Supply chain management (SCM) is a business’s effort to improve its competitiveness and cost-efficiency by optimizing the acquisition and use of raw materials and by initiating processes that affect or are affected by market delivery of revenue-generating goods and services.
SCM requires orchestration of complex “chains” of suppliers and events so that an optimal amount of a resource is available at the optimal time. SCM software supports these efforts by tracking complex upstream and downstream exchanges and predicts sub-optimal conditions before they occur so that corrective action can be taken.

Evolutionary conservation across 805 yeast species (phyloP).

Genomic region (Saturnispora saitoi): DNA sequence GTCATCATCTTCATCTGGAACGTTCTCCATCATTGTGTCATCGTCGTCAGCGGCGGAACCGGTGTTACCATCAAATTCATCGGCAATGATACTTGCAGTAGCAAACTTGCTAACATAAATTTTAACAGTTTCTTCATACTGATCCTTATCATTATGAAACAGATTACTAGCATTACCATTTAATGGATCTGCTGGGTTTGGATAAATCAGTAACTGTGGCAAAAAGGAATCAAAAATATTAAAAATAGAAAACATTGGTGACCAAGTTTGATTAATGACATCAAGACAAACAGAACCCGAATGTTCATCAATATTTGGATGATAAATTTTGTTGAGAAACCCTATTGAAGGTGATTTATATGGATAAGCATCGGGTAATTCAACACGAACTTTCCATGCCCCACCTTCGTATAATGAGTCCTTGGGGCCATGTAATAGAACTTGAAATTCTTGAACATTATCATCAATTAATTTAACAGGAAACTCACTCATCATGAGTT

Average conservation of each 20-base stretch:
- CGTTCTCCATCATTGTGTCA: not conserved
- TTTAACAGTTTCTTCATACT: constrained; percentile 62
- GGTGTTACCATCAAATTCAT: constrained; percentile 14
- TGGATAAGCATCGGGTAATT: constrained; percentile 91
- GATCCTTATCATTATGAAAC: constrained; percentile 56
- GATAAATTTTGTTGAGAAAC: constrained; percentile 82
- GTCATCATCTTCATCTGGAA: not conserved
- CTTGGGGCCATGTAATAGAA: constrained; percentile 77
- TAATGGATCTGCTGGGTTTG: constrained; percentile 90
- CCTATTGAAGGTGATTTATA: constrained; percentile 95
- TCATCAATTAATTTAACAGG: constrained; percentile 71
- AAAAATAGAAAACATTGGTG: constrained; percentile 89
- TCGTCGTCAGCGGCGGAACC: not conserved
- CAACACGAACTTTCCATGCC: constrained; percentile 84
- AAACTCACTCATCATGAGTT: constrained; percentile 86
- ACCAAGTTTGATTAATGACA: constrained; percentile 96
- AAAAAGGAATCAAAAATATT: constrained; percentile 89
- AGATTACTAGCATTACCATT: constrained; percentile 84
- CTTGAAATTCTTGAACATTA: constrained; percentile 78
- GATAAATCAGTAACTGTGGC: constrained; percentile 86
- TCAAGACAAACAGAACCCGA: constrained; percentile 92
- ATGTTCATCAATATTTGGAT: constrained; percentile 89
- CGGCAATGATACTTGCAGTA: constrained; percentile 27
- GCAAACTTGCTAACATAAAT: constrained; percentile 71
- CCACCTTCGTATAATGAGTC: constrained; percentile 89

While SCM originated as a way to coordinate materials inventories, purchases, and deliveries, today, SCM manages many ancillary processes that are affected by variances in the supply chain. For example, SCM can help an organization know when to reach out to its customers to communicate about product availability. It can also predict when outsourcing may be needed to supplement workforce or production shortfalls.
The primary benefit of SCM is cost savings. The conditions and factors that affect a company’s ability to maximize revenue from its efforts are legion: energy costs, raw materials costs, workforce shortages, political instability, publicity successes or mishaps, and on and on. SCM tracks variances in all these conditions in order to minimize disruptions that will raise the cost of bringing goods and services to market.